Roberto “Pato” Abbondanzieri

With a club like Boca Juniors, that can count on such an illustrious history, you can always find a legend to root for. No two “best XIs” would be the same, and in the goalkeeper position there would be many candidates. From Hugo Gatti, to Carlos Montoya; from Américo Tesoriere to Roberto Abbondanzieri. The latter was one of the best goalkeepers in the world in the first part of the century.

El Pato came through the ranks at Rosario Central where he played between 1994 and 1996, winning the Copa CONMEBOL in 1995 after beating Brazil’s Atlético Mineiro on penalties. His form at the Gigante led to a move to Boca Juniors, who needed to replace the departing legend Carlos Montoya who had moved to La Liga after eight years at La Bombonera.

Initially Abbondanzieri played second fiddle to Colombian stopper Óscar Córdoba who arrived in the same transfer window. It wasn’t until 2002, when Córdoba moved to Perugia, that El Pato finally became solidified as Boca’s number one. the Clausura of 1998 that Pato would get his chance.

During the time Abbondanzieri was Córdoba’s backup, he witnessed Boca’s famous treble of 2000, when the Buenos Aires club dominated the world. The manager who masterminded that triumph, and worked with Abbondanzieri for a large portion of his spell at Boca Juniors was the great Carlos Bianchi.

In 2003, under Bianchi, the club would once again pull off a treble, winning the Copa Libertadores, Apertura, and the Intercontinental Cup, where this time Italian giants AC Milan were vanquished. During the match against the Rossoneri Abbondanzieri stopped penalties from Andrea Pirlo and Alessandro Costacurta.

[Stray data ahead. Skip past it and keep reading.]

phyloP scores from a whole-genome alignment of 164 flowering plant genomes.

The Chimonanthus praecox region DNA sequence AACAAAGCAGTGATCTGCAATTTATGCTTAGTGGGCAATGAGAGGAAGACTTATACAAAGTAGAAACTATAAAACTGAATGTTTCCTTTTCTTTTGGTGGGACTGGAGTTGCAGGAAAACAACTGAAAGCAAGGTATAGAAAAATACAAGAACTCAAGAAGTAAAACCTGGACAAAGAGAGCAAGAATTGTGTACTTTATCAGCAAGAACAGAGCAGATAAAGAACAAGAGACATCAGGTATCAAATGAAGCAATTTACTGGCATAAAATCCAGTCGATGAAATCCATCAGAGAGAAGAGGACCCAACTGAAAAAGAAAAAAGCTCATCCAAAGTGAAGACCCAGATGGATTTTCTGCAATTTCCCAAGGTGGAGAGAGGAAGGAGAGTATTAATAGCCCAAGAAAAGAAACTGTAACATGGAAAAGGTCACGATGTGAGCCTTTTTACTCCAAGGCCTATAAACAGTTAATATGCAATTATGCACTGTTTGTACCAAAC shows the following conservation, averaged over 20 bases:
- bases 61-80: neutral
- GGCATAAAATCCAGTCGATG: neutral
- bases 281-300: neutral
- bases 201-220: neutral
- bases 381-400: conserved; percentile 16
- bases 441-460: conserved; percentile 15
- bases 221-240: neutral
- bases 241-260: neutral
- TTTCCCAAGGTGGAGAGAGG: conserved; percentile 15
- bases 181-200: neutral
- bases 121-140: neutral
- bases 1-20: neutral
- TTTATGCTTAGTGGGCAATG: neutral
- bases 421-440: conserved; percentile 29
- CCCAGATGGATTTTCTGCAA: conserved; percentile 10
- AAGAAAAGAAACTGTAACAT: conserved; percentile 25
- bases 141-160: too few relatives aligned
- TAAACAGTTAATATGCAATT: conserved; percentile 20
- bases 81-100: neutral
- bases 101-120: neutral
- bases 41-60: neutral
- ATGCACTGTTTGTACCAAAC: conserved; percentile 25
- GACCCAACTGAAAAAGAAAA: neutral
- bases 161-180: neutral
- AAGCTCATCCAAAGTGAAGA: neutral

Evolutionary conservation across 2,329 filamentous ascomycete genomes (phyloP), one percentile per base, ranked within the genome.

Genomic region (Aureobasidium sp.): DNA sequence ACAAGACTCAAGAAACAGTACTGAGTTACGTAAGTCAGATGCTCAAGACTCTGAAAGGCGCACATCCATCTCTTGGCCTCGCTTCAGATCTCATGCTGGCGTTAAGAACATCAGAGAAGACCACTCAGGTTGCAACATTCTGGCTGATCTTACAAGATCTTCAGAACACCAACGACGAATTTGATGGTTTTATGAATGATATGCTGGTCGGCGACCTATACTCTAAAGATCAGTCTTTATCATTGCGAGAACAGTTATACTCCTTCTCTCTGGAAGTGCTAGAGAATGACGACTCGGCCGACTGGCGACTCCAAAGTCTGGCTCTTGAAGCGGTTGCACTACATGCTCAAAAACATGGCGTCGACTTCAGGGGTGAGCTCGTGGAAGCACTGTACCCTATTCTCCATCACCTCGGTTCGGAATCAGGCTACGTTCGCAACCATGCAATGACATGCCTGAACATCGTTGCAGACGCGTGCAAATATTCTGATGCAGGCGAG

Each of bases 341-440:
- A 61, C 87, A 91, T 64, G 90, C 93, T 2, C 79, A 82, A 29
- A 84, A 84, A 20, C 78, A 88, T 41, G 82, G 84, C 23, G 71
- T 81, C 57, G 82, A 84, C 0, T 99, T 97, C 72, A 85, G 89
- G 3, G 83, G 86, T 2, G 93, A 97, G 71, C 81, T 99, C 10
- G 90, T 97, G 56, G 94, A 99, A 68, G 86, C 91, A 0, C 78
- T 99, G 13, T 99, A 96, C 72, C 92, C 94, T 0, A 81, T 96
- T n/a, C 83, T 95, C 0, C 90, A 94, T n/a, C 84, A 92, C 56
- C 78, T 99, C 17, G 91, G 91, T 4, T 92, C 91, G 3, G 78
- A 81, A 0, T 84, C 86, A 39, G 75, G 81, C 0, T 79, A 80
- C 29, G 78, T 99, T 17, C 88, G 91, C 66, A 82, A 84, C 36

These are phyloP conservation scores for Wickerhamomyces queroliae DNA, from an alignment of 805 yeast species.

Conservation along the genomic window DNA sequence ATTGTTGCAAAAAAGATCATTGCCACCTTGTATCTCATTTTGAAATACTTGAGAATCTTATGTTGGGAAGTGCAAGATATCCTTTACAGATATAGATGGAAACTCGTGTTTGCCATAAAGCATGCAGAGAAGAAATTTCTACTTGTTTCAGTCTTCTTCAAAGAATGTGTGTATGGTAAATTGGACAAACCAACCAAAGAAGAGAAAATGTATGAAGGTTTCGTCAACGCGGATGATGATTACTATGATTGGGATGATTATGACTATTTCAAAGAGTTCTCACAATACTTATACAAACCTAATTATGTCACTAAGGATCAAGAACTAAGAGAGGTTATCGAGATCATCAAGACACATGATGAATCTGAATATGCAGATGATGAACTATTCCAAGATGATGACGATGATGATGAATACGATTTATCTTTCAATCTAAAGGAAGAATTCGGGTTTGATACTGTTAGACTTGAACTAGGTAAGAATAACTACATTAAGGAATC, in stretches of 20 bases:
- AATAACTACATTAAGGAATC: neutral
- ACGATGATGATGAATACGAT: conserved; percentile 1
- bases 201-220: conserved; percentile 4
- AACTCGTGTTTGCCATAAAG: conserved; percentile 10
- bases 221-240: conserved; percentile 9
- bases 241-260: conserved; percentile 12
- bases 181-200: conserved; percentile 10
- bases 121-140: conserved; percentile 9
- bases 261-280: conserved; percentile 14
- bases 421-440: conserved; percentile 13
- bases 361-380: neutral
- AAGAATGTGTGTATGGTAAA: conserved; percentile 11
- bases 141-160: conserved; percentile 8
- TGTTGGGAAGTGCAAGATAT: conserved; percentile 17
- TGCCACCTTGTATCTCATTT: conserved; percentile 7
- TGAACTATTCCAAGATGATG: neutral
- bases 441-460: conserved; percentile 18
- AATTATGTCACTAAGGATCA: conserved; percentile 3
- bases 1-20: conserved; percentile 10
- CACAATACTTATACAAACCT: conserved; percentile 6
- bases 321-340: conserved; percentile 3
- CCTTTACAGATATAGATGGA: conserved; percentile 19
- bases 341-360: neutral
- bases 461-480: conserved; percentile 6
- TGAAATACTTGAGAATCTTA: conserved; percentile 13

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Pato was a massively decorated player during his time with Boca, winning numerous titles as well as a plethora of individual awards including South American Goalkeeper of the Year in (2003).

After featuring at the World Cup with Argentina in 2006, Boca sold Pato to Getafe. In his first year in La Liga Abbondanzieri won the coveted Zamora Trophy and helped his side reached the quarter-final of the UEFA Cup where they were eliminated by German giants Bayern Munich.

In 2009, upon his wishes, Getafe sold Abbondanzieri was sold back to Boca as Pato wished to finish his career there. His return to Buenos Aires wasn’t as successful as his first spell, and he endured a trophyless year back at La Bombonera. Before hanging up the gloves Abbondanzieri still had time to add a fourth Copa Libertadores to his haul, this time with Brazilian side Internacional. He was later recognised by IFFHS, who named him 10th in the list for the best goalkeepers of the first decade of the 21st century.

Throughout his career Pato was constantly involved with the national team, starting out at the under-16 World Cup in 1989 where Argentina were eliminated by Luis Figo and Portugal. His debut with the senior team came in the 2004 Copa América and in the 2006 World Cup Abbondanzieri was having an outstanding match against Germany until a collision with Miroslav Klose ended his evening and, ultimately, tournament as Argentina were dumped out by the hosts.

His last appearances for La Albiceleste came in the qualifiers for the 2010 World Cup where another injury, this time against Paraguay, saw the curtain come down on his international career. Since retirement Pato has gone into coaching, linking up with former teammate and good friend Martín Palermo.

By Stephen Brandt

Part of our Number Ones series

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